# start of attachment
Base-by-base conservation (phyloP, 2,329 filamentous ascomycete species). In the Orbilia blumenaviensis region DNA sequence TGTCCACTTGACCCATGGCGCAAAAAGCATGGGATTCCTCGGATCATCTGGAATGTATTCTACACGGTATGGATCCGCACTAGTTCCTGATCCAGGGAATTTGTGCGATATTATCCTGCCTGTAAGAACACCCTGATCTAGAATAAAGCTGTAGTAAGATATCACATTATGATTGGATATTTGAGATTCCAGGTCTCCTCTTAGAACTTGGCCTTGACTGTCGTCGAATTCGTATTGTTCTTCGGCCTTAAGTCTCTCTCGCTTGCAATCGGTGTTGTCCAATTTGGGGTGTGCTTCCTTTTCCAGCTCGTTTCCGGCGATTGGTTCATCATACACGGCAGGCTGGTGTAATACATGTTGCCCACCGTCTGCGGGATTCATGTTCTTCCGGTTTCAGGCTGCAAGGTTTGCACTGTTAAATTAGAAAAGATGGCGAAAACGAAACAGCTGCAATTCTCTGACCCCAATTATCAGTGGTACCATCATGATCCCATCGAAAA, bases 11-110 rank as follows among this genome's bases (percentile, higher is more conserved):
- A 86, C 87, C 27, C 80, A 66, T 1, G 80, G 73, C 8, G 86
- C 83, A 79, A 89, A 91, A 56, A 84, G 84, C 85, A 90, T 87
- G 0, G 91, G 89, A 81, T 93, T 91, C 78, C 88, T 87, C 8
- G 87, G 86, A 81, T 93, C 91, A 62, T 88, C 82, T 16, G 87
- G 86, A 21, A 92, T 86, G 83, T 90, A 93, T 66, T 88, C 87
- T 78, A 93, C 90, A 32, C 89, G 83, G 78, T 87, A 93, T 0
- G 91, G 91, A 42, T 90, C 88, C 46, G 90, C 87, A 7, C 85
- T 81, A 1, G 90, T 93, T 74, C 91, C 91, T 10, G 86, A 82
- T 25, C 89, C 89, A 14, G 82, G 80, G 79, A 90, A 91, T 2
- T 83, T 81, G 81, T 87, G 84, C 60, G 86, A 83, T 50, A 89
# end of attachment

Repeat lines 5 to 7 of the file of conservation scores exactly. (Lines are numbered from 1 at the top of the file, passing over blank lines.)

- G 87, G 86, A 81, T 93, C 91, A 62, T 88, C 82, T 16, G 87
- G 86, A 21, A 92, T 86, G 83, T 90, A 93, T 66, T 88, C 87
- T 78, A 93, C 90, A 32, C 89, G 83, G 78, T 87, A 93, T 0